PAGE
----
Don’t Beat Around the Bush 

Have you ever had such a responsibility before? If so, you understand that delivering heart-breaking news can be tasking and is not a duty that anyone would envy. But if you have to share bad news, it’s best to be as direct as possible. You don’t want to ramble on and on about unrelated things before finally concluding with the bad news. While you don’t want to be insensitive, you also don’t want to beat around the bush before finally delivering a blow.  

Look Them in the Eye 

If you’re in close proximity of family members, it’s best to inform them of the death in person. That’s always the best way. It’s also easier to read a situation better if you’re looking the other person in the eyes. Of course, there are times when your family might be situated far away. In such cases, your best bet might be to pick up the phone and communicate the news that way. Before doing so, however, make sure they’re at home. You don’t want to inadvertently call when their driving and deliver the news at such a time. If you call and they’re out and about, let them know that it’s critical that they call you back once they get home.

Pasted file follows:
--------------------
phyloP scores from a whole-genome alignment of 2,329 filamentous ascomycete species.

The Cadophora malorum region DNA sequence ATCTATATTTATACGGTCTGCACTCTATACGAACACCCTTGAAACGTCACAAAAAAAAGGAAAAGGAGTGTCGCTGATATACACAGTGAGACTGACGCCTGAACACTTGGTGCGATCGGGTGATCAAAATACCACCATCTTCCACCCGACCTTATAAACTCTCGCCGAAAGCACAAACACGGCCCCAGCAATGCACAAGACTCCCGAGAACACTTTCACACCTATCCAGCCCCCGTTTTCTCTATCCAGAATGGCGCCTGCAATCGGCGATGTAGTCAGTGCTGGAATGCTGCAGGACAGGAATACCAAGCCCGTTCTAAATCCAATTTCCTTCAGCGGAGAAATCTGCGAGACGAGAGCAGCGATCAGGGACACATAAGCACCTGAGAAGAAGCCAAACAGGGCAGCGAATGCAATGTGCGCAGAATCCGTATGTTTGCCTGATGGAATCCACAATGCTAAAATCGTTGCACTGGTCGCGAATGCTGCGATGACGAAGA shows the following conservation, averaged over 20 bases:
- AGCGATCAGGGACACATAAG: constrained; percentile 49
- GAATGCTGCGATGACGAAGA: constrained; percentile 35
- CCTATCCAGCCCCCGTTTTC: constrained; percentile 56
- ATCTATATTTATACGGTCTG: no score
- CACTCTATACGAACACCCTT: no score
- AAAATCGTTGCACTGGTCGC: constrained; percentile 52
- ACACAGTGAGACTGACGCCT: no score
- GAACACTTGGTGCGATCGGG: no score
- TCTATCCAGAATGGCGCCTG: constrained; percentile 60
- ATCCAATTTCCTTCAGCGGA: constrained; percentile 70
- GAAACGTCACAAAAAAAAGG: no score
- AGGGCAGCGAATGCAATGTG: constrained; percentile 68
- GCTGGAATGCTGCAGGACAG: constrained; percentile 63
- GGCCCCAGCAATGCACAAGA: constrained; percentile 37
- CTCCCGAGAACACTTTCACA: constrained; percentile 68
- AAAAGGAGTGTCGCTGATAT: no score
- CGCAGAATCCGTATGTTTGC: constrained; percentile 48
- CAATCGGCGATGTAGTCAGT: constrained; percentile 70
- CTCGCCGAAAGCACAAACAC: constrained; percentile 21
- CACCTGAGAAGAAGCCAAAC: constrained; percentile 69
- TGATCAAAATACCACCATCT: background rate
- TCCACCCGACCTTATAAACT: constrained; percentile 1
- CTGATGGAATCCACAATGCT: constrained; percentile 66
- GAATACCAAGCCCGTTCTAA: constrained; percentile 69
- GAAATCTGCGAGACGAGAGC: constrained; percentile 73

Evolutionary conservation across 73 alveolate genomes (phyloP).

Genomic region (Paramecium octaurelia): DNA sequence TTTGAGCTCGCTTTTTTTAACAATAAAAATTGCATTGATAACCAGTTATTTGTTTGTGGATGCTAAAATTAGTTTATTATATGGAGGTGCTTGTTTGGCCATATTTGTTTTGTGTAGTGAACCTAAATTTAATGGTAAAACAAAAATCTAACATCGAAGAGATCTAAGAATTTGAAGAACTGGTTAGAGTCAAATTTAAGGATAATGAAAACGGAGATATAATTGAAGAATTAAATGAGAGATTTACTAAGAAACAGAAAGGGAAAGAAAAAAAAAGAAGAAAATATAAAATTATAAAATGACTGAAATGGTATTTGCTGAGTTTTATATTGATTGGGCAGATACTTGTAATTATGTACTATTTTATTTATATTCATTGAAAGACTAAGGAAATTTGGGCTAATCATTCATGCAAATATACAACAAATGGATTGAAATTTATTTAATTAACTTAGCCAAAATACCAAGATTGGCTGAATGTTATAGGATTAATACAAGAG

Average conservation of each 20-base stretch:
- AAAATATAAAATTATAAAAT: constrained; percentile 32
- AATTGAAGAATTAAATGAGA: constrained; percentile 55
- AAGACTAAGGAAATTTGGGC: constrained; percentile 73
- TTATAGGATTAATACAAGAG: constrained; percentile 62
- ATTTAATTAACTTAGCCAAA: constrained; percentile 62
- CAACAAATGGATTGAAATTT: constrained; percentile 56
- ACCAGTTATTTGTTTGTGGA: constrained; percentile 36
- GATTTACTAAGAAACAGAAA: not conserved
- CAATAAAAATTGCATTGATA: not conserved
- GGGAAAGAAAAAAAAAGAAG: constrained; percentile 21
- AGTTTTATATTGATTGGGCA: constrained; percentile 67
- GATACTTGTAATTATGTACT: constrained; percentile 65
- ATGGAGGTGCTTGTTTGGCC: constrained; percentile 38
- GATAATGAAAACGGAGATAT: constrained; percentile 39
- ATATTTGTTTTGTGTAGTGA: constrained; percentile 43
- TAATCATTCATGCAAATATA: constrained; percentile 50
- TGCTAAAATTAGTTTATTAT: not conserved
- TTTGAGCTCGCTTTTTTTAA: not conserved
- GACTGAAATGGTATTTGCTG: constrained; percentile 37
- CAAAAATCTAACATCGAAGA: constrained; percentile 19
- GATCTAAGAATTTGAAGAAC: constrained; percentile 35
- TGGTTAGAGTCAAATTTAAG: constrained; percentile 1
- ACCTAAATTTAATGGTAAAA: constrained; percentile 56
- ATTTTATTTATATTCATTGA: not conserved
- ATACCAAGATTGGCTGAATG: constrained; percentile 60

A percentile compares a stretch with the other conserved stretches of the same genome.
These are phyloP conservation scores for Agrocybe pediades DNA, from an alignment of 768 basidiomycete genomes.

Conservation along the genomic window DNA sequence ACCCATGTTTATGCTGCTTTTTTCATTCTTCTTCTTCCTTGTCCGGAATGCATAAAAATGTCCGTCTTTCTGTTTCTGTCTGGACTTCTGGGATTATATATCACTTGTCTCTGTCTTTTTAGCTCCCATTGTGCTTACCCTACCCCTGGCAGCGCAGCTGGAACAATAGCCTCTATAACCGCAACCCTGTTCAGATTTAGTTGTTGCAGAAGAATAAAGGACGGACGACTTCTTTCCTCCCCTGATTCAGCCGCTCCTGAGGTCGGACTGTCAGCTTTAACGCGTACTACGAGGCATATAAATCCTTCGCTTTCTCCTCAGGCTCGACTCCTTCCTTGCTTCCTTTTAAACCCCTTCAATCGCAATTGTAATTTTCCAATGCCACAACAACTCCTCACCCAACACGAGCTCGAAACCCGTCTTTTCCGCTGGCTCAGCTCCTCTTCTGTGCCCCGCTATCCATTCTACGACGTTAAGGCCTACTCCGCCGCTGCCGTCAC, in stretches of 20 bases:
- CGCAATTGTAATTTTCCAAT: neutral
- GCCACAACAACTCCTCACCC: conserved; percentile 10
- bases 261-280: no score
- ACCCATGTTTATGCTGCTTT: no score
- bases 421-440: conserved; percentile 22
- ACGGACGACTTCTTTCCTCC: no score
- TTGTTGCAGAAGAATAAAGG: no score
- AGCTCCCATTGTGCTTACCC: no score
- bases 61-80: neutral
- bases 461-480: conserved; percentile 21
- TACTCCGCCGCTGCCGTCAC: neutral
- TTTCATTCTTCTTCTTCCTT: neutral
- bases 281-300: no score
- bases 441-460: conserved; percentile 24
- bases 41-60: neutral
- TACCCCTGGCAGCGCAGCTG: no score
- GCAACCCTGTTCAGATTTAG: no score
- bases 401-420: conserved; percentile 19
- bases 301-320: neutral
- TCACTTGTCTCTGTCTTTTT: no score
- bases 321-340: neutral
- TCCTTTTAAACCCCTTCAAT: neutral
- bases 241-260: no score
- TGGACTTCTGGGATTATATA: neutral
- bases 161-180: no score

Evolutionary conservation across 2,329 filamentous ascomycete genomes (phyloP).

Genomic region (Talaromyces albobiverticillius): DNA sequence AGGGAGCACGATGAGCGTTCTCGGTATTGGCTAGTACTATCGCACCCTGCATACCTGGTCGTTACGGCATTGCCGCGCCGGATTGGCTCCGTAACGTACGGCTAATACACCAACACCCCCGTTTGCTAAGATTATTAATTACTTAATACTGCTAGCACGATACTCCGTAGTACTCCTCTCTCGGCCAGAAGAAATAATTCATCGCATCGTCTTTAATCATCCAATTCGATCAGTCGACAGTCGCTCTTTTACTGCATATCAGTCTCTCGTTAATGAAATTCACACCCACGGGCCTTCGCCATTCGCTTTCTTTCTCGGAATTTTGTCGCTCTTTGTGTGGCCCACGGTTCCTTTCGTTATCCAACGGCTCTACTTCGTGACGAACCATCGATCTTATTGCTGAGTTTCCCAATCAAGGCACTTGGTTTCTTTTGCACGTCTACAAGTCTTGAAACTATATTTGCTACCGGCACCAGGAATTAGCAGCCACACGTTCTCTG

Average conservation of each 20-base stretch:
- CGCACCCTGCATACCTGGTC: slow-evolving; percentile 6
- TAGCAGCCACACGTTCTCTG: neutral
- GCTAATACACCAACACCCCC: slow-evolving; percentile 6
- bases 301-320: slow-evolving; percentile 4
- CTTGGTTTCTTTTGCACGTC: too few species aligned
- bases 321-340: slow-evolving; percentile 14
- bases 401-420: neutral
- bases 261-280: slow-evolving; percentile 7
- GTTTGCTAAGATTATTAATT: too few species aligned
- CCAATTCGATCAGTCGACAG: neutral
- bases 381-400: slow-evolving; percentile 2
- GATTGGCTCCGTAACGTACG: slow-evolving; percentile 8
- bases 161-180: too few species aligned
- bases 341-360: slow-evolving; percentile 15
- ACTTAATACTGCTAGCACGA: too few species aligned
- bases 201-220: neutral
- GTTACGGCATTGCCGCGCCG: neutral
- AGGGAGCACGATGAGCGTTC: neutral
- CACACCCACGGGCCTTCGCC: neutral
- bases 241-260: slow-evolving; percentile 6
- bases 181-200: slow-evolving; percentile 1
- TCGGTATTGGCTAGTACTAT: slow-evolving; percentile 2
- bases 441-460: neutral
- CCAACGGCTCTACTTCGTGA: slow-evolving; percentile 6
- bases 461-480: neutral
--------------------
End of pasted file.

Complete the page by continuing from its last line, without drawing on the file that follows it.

Let Each One Reach One 

Having to tell everyone might be too much to ask of any one person. So after you’ve spoken to someone, ask that person to, in turn, tell someone else. Perhaps you can make a list of family and friends who need to be informed straight away. Then make sure that the people you talk to know who they’re supposed to inform. This should ensure that the news is spread quickly.  

Tell Them Right Away 

One thing you definitely shouldn’t do is delay spreading the news to the people who need to know. You’ll actually feel better if you don’t needlessly delay the inevitable. Once you start to share the news, you will relieve yourself of the burden of the stressful responsibility.